The stirring motion is important for breaking up the agglomerates, as well as contributing to the lubrication of the surfaces of the solid particles. The ultimate rheological properties of the chocolate are determined during this ‘plasticizing’ phase.

Figure 5.12: Frisse conche with heavy duty kneader arms

The last step of chocolate manufacturing is the addition of the remaining cocoa butter and lecithin to make the chocolate completely liquid. This phase is called wet-conching. At a reversed direction of rotation of the stirrers, and at very high speed, the chocolate is slapped against the walls, as in the traditional Längsreiber. Before further processing the product is checked for flavour and rheological properties.

Figure 5.13: Thouet conche

Figure 5.14: Carle-Montanari Homega conche

Continuous systems are the latest development in conching, for example, the Petzholdt Konti conche.

Figure 5.15: Konti conche (Petzholdt)

As was explained earlier, the ultimate properties of chocolate are largely determined by which conching method is applied. Chocolate manufacturers are, therefore, very secretive about the methods they use, as much as they are about the ingredients they include in their recipes, and the qualities and methods of processing they choose for their cocoa liquor mixtures.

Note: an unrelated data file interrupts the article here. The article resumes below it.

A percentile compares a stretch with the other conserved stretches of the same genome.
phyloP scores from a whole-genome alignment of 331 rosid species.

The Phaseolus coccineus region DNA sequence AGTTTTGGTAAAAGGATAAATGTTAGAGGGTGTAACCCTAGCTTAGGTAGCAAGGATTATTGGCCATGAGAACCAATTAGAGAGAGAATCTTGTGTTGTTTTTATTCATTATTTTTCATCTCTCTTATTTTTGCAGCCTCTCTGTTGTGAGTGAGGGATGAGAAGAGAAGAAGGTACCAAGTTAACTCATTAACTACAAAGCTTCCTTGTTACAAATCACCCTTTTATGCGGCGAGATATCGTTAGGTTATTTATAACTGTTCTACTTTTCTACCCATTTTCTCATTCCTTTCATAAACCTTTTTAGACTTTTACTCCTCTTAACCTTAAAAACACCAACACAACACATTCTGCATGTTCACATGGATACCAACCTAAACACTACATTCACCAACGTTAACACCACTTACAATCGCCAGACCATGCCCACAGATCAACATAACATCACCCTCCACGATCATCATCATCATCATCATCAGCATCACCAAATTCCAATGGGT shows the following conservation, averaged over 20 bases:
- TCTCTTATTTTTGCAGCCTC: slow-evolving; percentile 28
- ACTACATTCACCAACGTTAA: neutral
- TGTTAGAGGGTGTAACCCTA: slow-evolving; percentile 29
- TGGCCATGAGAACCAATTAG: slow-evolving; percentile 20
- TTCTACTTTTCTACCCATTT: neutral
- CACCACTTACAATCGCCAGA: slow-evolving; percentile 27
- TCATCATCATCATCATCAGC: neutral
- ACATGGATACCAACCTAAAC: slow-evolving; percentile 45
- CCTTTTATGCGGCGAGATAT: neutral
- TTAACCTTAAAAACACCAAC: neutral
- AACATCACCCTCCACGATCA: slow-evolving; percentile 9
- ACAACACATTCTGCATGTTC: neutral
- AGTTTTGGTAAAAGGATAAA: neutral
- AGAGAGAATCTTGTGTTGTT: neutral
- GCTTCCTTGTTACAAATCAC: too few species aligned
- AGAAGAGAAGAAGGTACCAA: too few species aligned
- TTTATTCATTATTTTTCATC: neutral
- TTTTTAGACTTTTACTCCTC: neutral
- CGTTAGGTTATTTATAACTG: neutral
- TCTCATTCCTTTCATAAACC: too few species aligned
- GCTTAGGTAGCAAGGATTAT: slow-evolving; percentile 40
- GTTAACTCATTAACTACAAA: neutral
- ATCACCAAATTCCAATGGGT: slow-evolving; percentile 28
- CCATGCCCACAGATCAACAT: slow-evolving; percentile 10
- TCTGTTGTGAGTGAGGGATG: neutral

Conching in the centrifugal refiner

Centrifugal refiners like the McIntyre refiner conche described earlier have a ventilator fitted at the top of the machine that is switched on when there is no more dry powder left. The ventilator ensures a continuous fresh stream of air over the chocolate, thereby de-moisturizing and de-acidifying the product, but to a lesser degree than in the other conches.

Flavour development in the ball mill

Conching can also take place in the ball mill. As this system is not suitable for the exchange of moisture, the intermediate tank is often equipped with a ventilator.
Sometimes, for instance, in systems like the Wiener, a rotating disc above the surface of the liquid produces a thin layer of material and this, together with the ventilation, aids moisture and acid removal from the chocolate. The ball mill offers only limited possibilities for influencing flavour development.

The necessity of conching can be reduced by using pre-treated or stripped cocoa liquor, i.e. moisture and acids have been removed from a thin cocoa liquor stream under vacuum.